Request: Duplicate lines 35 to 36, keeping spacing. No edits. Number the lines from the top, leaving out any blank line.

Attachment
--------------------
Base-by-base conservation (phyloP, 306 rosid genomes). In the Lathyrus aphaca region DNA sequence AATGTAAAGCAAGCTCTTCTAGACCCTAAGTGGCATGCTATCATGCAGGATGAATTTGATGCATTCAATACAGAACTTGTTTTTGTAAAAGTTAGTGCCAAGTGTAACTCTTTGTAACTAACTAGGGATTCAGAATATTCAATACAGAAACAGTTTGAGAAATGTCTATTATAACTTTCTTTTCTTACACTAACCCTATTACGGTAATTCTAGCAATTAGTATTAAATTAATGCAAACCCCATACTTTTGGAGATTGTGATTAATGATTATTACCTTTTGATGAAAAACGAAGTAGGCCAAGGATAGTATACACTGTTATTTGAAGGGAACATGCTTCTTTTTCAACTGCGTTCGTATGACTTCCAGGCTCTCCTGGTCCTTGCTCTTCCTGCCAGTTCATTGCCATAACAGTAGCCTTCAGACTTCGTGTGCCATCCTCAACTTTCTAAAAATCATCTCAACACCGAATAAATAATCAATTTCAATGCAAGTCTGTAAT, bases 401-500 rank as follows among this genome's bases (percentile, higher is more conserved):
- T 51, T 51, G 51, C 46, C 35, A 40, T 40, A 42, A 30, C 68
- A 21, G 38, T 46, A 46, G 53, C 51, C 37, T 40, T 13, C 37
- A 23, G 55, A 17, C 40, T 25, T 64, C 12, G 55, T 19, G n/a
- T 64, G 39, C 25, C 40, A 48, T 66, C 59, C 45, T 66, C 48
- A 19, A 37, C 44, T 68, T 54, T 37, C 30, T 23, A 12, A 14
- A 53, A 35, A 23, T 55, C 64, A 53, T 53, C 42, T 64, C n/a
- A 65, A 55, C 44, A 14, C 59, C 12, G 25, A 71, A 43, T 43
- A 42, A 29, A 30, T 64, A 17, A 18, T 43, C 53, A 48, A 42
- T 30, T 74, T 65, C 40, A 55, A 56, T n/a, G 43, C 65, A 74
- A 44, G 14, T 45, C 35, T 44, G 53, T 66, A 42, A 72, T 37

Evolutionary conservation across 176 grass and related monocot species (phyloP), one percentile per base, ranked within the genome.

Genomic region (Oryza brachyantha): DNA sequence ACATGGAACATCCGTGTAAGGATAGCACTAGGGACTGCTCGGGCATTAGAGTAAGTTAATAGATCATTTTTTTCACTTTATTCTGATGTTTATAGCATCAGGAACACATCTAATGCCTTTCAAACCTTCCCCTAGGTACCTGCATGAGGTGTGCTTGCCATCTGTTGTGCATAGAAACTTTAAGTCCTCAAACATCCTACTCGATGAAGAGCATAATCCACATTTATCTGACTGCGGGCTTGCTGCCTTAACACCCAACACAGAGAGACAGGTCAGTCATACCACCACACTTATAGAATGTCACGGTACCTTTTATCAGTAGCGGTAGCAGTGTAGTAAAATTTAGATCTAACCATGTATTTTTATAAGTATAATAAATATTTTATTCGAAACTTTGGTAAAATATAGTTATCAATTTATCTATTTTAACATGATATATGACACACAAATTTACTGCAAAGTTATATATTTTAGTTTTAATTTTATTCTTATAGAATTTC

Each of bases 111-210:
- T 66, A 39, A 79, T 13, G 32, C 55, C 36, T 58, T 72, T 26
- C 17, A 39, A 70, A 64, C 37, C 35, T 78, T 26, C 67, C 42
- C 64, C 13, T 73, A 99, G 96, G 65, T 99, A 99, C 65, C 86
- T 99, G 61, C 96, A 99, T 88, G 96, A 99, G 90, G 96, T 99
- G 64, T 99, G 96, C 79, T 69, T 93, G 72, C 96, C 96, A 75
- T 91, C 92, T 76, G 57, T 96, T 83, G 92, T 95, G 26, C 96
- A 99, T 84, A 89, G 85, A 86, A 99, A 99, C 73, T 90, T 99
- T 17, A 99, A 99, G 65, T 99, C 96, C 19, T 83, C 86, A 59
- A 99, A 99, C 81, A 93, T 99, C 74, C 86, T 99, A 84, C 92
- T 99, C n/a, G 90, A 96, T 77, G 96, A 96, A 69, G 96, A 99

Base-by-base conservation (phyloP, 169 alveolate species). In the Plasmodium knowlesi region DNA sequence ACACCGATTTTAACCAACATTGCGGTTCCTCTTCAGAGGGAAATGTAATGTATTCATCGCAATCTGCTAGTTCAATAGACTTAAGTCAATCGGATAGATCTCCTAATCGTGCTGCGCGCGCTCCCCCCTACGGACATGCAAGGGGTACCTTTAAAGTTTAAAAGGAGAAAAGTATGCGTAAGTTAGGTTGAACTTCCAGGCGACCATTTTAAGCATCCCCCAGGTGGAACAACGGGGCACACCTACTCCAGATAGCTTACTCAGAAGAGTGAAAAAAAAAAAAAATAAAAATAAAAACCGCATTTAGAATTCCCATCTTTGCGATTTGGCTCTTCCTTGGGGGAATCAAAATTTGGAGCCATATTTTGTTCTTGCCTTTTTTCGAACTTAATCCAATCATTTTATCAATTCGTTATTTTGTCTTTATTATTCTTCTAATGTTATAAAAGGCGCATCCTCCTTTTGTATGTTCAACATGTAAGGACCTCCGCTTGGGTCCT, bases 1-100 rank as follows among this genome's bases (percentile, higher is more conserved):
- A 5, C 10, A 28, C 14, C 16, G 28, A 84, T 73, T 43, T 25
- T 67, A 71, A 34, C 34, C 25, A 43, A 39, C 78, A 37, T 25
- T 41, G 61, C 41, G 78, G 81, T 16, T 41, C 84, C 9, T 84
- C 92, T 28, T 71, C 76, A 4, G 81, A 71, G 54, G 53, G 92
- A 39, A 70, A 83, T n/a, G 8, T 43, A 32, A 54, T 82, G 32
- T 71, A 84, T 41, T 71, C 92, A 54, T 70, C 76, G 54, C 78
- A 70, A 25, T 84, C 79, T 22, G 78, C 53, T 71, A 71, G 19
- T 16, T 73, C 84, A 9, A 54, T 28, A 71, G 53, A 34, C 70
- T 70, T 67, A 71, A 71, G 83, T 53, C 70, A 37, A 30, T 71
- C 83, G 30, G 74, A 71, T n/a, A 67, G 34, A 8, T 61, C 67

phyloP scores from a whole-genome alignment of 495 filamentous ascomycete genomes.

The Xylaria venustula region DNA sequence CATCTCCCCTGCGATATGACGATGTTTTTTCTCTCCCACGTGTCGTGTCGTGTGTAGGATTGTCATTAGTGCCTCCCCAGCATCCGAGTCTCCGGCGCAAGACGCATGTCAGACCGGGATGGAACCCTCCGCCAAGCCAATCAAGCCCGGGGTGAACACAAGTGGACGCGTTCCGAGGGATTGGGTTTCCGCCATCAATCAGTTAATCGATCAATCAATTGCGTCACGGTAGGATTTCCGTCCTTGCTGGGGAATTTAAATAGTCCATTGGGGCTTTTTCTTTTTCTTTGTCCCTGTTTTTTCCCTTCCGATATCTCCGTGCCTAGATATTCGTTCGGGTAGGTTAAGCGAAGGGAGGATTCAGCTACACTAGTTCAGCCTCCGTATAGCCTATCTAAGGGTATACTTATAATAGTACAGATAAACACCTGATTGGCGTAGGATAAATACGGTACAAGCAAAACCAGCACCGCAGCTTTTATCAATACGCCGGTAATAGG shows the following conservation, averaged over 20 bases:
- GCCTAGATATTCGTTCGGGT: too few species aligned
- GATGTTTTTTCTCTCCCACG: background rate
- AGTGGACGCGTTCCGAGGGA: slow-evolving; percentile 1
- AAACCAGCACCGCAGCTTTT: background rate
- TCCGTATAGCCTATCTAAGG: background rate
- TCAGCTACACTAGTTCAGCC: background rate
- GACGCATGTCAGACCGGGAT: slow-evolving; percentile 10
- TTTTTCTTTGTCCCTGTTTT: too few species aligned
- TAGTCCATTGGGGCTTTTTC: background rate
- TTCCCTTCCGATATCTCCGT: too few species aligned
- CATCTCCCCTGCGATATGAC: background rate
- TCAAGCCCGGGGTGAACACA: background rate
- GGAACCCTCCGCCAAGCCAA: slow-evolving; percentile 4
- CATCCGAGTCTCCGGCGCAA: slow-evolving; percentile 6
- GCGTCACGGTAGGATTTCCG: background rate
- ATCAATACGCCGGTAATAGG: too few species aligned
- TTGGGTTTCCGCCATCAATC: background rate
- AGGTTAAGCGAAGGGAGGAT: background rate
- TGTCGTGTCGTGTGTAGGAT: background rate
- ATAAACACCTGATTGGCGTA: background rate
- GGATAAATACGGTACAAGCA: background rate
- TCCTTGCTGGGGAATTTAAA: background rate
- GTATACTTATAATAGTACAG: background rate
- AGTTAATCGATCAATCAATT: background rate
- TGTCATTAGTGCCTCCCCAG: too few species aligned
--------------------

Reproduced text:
- C 83, G 30, G 74, A 71, T n/a, A 67, G 34, A 8, T 61, C 67

phyloP scores from a whole-genome alignment of 495 filamentous ascomycete genomes.